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“Don’t Fight The Fed” | Market Insights Thumbnail

“Don’t Fight The Fed” | Market Insights

Of all the one-line investment mantras investors have followed over the years, none would have made you more money than the little ditty in the title.  As I have described it to clients before, the Fed is essentially an organization with unlimited funds to influence markets and doesn’t care if they make money. Their expressed purpose is to strategically inject liquidity into the financial system with the hopes of facilitating economic growth.  Another term to describe this activity is “Quantitative Easing” (QE).  Since the Great Financial Crisis, there have been 3 “official” rounds of QE and a slight variation termed Operation Twist.  Most would consider these programs a success, but not necessarily for their stated goals of accelerating economic growth.   The stock market has been the biggest winner since the first round of QE was introduced in December 2008.  During that same time, both GDP growth and inflation have held steady near 2%.  This gap in growth rates has led many analysts to the conclusion that QE is the ultimate stock market steroid.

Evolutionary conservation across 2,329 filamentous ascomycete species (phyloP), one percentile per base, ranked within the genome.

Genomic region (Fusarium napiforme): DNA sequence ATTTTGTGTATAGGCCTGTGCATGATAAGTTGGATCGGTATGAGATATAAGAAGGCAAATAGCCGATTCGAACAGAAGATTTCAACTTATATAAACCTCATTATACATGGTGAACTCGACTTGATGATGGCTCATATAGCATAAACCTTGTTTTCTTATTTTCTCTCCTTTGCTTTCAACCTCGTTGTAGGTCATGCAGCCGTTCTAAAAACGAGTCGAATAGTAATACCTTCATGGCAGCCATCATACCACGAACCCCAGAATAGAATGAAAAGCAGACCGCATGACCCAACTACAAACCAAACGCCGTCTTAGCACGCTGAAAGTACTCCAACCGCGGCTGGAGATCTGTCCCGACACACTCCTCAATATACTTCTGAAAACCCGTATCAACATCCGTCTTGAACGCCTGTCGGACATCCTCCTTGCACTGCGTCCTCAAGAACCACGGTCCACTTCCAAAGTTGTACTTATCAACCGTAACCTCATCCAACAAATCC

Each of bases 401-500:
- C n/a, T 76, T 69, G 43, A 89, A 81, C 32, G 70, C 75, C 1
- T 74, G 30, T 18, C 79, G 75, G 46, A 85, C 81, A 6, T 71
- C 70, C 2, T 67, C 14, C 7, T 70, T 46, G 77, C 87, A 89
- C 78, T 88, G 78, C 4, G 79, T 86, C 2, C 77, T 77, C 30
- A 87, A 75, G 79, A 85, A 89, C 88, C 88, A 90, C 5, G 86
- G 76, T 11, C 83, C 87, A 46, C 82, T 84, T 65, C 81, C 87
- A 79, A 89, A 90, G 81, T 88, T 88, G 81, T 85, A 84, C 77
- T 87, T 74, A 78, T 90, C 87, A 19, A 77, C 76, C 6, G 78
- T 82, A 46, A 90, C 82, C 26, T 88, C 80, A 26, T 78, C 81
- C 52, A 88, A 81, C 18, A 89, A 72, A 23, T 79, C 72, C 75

Based on the notion that QE is an indirect support for the market, it isn’t surprising when Chairman Powell launched the latest version of Fed support last month, he went out of his way to remind everyone that this “isn’t QE”. Rather, he said that the latest round of balance sheet expansion was aimed directly at easing strains in short-term money markets by supplying more liquidity to the system.  Let’s see what the market thinks…  

The chart above shows the value of the S&P 500 ETF(SPY) in blue and the Total Assets held by the Fed in orange.  You can see as the Fed reduced its holdings from the beginning of 2018 until Oct 2019, the market was volatile and essentially flat, the red line.  But once “not QE” took hold and the Fed’s asset base started to expand again, the market has broken out to new all-time highs.

Why Do We Care?

Semantics aside, it seems for the time being that the market is treating this latest round of liquidity injections by the Fed as the real thing.  With no major tariff announcements and earnings season providing a lack of major surprises, positive or negative, the market has almost gone into auto-pilot.  The S&P 500 has now gone 30 consecutive trading sessions without suffering back-to-back losses.  Meanwhile, 10-year Treasury rates have leveled off right around 1.85% and credit spreads remain at very tight levels.  Investors don’t have a lot to complain about right now.

One of Warren Buffet’s most famous quotes is “Be fearful when others are greedy and be greedy when others are fearful”.  It is a more eloquent way of saying buy low and sell high.  And while we have all heard those nuggets of investor wisdom over and over again, our brain still struggles to follow them.  We want to believe the party will go on forever or if we just hold our position for one more rally, we can squeeze out some additional return.